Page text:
}
                    </label>
                    <input name="password" type="password" {...register('password')} className={`form-control ${errors.password ? 'is-invalid' : ''}`} />
                    <div className="invalid-feedback">{errors.password?.message}</div>
                </div>
                <div className="form-group col">
                    <label>Confirm Password</label>
                    <input name="confirmPassword" type="password" {...register('confirmPassword')} className={`form-control ${errors.confirmPassword ? 'is-invalid' : ''}`} />
                    <div className="invalid-feedback">{errors.confirmPassword?.message}</div>
                </div>
            </div>
            <div className="form-group">
                <button type="submit" disabled={formState.isSubmitting} className="btn btn-primary mr-2">
                    {formState.isSubmitting && <span className="spinner-border spinner-border-sm mr-1"></span>}
                    Save
                </button>
                <button onClick={() => reset(formOptions.defaultValues)} type="button" disabled={formState.isSubmitting} className="btn btn-secondary">Reset</button>
                <Link href="/users" className="btn btn-link">Cancel</Link>
            </div>
        </form>
    );
}
 

Alert Component

Path: /components/Alert.jsx

The alert component controls the adding & removing of bootstrap alerts in the UI, it maintains an array of alerts that are rendered in the template returned by the React component.

The useEffect() hook is used to subscribe to the observable returned from the alertService.onAlert() method, this enables the alert component to be notified whenever an alert message is sent to the alert service and add it to the alerts array for display. Sending an alert with an empty message to the alert service tells the alert component to clear the alerts array. The useEffect() hook is also used to register a route change listener by calling router.events.on('routeChangeStart', onRouteChange); which automatically clears alerts on route changes.

The empty dependency array [] passed as a second parameter to the useEffect() hook causes the react hook to only run once when the component mounts, similar to the componentDidMount() method in a traditional react class component. The function returned from the useEffect() hook cleans up the subscribtions when the component unmounts, similar to the componentWillUnmount() method in a traditional react class component.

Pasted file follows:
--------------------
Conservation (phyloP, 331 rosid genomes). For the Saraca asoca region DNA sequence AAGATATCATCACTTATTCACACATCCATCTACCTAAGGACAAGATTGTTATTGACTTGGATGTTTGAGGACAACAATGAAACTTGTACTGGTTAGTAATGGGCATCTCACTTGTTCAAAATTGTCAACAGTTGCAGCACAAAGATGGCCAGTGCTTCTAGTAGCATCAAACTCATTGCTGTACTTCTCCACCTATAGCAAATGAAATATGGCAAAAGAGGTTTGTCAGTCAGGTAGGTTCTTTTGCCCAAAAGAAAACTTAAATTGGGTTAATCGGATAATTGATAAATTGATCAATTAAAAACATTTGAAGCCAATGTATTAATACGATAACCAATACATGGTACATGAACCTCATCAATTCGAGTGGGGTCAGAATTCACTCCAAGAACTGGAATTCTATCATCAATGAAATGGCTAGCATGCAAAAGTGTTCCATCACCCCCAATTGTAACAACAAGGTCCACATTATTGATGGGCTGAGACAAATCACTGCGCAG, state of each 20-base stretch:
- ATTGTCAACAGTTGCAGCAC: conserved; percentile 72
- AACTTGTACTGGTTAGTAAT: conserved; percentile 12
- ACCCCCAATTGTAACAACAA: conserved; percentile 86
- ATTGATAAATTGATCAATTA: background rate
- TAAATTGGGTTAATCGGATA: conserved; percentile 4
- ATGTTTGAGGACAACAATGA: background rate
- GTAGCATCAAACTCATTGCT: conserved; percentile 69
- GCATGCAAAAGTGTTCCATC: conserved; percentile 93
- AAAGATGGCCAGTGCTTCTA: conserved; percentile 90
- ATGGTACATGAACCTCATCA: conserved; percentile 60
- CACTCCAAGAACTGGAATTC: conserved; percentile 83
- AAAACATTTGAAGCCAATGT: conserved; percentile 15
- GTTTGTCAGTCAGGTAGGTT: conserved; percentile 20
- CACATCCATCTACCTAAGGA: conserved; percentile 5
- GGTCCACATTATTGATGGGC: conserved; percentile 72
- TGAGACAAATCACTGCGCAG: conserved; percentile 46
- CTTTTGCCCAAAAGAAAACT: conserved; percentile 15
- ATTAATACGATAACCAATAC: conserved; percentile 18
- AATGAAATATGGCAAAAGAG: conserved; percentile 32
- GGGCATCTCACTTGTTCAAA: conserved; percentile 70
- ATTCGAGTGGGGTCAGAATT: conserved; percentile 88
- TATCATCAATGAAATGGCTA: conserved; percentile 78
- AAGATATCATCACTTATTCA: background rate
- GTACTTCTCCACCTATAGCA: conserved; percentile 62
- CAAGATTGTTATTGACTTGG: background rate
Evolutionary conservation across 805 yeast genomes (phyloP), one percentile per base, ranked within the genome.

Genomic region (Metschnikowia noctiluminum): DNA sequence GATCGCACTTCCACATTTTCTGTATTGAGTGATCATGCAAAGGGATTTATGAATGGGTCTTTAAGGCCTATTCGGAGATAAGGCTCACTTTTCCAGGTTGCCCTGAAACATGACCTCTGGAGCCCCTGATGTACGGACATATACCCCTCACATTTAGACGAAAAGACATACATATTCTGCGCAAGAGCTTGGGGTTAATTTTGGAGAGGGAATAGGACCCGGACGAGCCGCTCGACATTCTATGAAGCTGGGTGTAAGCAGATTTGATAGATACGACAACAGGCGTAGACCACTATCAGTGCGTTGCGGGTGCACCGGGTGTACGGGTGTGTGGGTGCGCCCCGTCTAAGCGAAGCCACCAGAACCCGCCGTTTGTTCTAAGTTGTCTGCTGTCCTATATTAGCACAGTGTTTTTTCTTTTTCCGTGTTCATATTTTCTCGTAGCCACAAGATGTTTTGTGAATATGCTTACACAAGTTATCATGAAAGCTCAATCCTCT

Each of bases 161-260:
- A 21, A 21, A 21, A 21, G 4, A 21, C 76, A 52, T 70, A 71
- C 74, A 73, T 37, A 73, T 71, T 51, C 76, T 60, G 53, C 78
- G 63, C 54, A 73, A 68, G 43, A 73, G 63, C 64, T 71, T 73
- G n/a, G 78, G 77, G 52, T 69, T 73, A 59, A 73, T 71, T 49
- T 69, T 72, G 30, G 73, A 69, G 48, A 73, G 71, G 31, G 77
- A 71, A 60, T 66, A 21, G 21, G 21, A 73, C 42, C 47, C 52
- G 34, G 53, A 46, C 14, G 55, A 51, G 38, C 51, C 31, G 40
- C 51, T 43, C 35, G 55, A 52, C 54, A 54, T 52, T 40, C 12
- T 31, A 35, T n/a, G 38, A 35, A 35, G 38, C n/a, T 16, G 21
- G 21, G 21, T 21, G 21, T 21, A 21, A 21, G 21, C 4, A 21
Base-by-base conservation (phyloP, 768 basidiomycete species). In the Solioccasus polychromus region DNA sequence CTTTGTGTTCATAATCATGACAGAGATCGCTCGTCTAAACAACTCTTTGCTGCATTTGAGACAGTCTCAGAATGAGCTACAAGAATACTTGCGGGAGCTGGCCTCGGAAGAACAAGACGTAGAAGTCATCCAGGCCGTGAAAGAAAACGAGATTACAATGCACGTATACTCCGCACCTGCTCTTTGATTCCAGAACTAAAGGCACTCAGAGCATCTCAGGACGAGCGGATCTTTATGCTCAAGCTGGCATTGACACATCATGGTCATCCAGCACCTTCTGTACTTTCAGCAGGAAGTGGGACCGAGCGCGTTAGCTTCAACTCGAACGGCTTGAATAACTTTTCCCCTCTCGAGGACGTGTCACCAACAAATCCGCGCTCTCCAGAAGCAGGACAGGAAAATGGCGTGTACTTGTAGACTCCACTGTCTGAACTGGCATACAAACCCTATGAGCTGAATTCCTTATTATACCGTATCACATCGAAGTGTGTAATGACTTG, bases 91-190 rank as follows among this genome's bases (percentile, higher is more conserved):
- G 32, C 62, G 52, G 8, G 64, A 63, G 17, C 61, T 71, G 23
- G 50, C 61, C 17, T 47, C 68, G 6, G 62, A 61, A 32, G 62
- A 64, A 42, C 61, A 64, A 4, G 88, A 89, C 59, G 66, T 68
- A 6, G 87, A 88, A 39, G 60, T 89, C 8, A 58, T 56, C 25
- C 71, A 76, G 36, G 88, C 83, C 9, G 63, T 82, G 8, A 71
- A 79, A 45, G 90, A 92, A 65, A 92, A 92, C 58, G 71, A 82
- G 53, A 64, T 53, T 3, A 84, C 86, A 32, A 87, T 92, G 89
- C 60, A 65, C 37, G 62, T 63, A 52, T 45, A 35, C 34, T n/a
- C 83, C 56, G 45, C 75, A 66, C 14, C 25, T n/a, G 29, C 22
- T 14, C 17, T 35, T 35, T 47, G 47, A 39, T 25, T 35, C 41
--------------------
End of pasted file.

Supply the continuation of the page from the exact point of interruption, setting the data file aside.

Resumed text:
The removeAlert() function removes the specified alert object from the array, it allows individual alerts to be closed in the UI.

The cssClasses() function returns corresponding bootstrap alert classes for each alert type, if you're using something other than bootstrap you could change the CSS classes returned to suit your application.

The returned JSX template renders a bootstrap alert message for each alert in the alerts array.

For more info see React Hooks + Bootstrap - Alert Notifications.

import { useState, useEffect } from 'react';
import { useRouter } from 'next/router';
import PropTypes from 'prop-types';

import { alertService, AlertType } from 'services';

export { Alert };

Alert.propTypes = {
    id: PropTypes.string,
    fade: PropTypes.bool
};

Alert.defaultProps = {
    id: 'default-alert',
    fade: true
};

function Alert({ id, fade }) {
    const router = useRouter();
    const [alerts, setAlerts] = useState([]);

    useEffect(() => {
        // subscribe to new alert notifications
        const subscription = alertService.onAlert(id)
            .subscribe(alert => {
                // clear alerts when an empty alert is received
                if (!alert.message) {
                    setAlerts(alerts => {
                        // filter out alerts without 'keepAfterRouteChange' flag
                        const filteredAlerts = alerts.filter(x => x.keepAfterRouteChange);

                        // remove 'keepAfterRouteChange' flag on the rest
                        filteredAlerts.forEach(x => delete x.keepAfterRouteChange);
                        return filteredAlerts;
                    });
                } else {